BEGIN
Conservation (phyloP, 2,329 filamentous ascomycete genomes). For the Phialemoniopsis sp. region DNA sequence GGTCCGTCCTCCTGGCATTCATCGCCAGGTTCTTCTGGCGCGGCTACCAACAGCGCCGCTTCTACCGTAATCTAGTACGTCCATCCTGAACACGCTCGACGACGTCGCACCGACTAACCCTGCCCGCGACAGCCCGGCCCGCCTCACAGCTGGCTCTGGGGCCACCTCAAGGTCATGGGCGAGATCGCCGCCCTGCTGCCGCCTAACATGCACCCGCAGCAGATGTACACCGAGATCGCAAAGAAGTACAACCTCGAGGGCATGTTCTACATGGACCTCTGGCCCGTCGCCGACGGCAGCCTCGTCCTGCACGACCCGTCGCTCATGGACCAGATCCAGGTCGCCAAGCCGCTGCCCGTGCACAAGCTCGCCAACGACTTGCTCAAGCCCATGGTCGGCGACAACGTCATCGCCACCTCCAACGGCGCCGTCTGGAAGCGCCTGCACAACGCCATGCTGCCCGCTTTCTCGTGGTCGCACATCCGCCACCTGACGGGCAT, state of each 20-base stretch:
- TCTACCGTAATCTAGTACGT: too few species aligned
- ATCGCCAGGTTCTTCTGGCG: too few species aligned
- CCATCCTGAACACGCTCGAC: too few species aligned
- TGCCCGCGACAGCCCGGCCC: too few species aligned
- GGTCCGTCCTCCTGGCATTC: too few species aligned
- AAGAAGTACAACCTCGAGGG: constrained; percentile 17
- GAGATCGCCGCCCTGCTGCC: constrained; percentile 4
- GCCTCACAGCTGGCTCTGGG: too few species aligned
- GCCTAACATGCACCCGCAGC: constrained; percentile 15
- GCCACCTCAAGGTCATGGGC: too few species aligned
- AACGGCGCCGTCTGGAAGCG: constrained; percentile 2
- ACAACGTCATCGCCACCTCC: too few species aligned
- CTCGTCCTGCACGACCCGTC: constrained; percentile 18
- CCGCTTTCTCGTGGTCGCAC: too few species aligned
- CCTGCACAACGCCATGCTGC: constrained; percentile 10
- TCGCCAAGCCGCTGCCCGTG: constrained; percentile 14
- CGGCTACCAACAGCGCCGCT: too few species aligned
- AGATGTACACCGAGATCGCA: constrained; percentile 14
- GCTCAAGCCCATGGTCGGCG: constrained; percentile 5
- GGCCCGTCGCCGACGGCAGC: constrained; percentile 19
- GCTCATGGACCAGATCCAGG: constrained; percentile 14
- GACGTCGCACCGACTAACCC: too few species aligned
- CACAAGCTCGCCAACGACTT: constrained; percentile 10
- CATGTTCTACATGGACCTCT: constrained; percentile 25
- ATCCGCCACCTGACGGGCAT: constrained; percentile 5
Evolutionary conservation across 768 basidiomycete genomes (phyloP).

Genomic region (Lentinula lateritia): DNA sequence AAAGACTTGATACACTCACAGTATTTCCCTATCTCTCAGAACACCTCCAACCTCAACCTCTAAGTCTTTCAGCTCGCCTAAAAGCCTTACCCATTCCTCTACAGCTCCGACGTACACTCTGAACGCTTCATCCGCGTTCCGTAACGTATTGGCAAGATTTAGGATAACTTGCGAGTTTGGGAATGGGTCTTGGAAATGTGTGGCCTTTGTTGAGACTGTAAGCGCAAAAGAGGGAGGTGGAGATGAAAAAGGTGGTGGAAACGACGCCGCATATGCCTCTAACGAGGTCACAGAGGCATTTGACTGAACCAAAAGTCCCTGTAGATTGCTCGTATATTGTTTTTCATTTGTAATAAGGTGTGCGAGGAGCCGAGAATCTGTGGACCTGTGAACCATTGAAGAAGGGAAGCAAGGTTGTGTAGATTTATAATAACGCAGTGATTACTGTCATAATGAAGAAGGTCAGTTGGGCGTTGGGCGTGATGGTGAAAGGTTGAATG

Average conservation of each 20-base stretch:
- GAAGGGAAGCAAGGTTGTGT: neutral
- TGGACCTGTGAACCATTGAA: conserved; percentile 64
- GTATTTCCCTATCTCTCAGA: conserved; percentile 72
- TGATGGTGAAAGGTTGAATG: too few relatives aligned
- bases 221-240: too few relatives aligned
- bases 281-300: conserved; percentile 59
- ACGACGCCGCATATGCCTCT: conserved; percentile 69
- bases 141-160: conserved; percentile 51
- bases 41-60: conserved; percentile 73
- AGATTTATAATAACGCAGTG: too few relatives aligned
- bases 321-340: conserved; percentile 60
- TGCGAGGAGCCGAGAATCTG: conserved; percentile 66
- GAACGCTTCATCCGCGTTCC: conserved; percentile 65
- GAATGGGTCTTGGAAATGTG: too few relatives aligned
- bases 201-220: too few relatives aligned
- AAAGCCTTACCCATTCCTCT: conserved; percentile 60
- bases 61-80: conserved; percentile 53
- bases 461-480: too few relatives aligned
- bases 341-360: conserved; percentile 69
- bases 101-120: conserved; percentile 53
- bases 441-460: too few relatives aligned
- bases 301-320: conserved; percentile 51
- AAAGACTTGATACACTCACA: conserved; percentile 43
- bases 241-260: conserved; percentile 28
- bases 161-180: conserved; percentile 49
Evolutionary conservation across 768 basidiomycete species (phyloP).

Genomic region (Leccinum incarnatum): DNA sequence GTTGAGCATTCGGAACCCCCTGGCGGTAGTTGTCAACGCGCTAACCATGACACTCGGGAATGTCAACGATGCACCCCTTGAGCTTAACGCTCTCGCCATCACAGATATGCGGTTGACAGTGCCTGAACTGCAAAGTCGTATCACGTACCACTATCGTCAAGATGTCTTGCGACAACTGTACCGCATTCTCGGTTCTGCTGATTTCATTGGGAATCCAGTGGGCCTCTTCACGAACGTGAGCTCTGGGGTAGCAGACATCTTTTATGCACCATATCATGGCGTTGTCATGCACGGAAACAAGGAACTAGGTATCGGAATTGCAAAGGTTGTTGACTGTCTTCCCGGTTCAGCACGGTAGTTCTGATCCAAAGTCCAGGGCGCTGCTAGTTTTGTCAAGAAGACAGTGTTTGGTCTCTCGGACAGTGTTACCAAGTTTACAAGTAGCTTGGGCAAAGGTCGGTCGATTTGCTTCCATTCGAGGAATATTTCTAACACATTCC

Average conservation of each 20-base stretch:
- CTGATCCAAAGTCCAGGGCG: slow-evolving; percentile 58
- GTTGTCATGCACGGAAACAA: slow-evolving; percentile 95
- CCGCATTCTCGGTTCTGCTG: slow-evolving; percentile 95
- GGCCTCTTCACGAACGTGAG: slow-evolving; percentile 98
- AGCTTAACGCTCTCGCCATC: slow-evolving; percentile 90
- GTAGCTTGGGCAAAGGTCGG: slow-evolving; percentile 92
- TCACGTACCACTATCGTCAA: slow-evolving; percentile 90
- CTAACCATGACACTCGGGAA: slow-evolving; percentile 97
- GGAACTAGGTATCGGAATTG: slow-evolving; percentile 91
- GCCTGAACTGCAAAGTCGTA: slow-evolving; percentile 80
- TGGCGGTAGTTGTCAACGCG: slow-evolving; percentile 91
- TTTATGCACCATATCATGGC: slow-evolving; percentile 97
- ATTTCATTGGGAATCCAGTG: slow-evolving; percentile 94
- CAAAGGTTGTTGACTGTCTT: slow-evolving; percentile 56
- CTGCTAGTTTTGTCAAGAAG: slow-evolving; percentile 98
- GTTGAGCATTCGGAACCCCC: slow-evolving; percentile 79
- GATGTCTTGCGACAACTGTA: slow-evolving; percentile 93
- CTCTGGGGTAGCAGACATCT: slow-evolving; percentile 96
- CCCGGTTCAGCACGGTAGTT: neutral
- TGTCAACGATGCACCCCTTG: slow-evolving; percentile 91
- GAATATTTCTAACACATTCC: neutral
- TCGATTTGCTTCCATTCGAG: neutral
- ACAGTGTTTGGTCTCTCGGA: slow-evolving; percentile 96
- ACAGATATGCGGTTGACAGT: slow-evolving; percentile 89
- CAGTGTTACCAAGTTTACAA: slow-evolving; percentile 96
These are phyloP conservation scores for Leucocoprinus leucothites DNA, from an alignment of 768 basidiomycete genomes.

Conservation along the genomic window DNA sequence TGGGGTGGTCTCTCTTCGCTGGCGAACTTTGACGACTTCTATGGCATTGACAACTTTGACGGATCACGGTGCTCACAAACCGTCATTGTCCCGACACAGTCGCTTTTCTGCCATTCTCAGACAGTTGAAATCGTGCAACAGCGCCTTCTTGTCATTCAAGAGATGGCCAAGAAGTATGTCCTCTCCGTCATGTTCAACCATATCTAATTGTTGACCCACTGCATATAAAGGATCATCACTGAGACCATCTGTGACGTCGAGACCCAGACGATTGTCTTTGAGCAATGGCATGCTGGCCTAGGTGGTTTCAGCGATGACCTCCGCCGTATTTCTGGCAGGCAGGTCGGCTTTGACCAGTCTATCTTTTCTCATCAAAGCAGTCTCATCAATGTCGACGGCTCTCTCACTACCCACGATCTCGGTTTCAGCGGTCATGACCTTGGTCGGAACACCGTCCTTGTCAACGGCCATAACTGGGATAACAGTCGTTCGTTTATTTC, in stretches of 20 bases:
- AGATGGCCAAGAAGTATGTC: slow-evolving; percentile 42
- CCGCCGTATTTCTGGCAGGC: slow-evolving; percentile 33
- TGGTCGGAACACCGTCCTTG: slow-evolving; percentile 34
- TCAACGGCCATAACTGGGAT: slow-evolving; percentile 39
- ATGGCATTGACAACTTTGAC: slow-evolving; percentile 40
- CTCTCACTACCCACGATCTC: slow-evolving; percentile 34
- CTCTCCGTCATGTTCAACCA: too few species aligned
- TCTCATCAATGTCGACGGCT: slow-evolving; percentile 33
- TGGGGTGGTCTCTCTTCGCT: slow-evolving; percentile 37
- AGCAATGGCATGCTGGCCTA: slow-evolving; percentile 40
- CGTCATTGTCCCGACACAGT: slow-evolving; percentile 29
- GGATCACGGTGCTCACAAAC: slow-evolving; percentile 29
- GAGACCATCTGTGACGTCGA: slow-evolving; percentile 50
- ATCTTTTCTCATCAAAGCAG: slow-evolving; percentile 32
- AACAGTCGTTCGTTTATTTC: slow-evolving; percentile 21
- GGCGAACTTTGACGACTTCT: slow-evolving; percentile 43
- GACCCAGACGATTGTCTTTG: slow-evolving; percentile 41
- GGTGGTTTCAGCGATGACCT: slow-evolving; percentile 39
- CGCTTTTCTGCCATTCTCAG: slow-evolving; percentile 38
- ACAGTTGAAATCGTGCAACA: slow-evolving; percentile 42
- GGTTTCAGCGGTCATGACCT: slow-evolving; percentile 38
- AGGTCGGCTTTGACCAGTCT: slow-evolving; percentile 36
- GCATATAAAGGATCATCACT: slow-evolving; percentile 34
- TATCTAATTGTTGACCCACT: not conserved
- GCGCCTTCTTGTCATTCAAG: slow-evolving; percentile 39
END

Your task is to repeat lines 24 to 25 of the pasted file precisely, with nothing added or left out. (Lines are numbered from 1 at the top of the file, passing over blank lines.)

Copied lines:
- CACAAGCTCGCCAACGACTT: constrained; percentile 10
- CATGTTCTACATGGACCTCT: constrained; percentile 25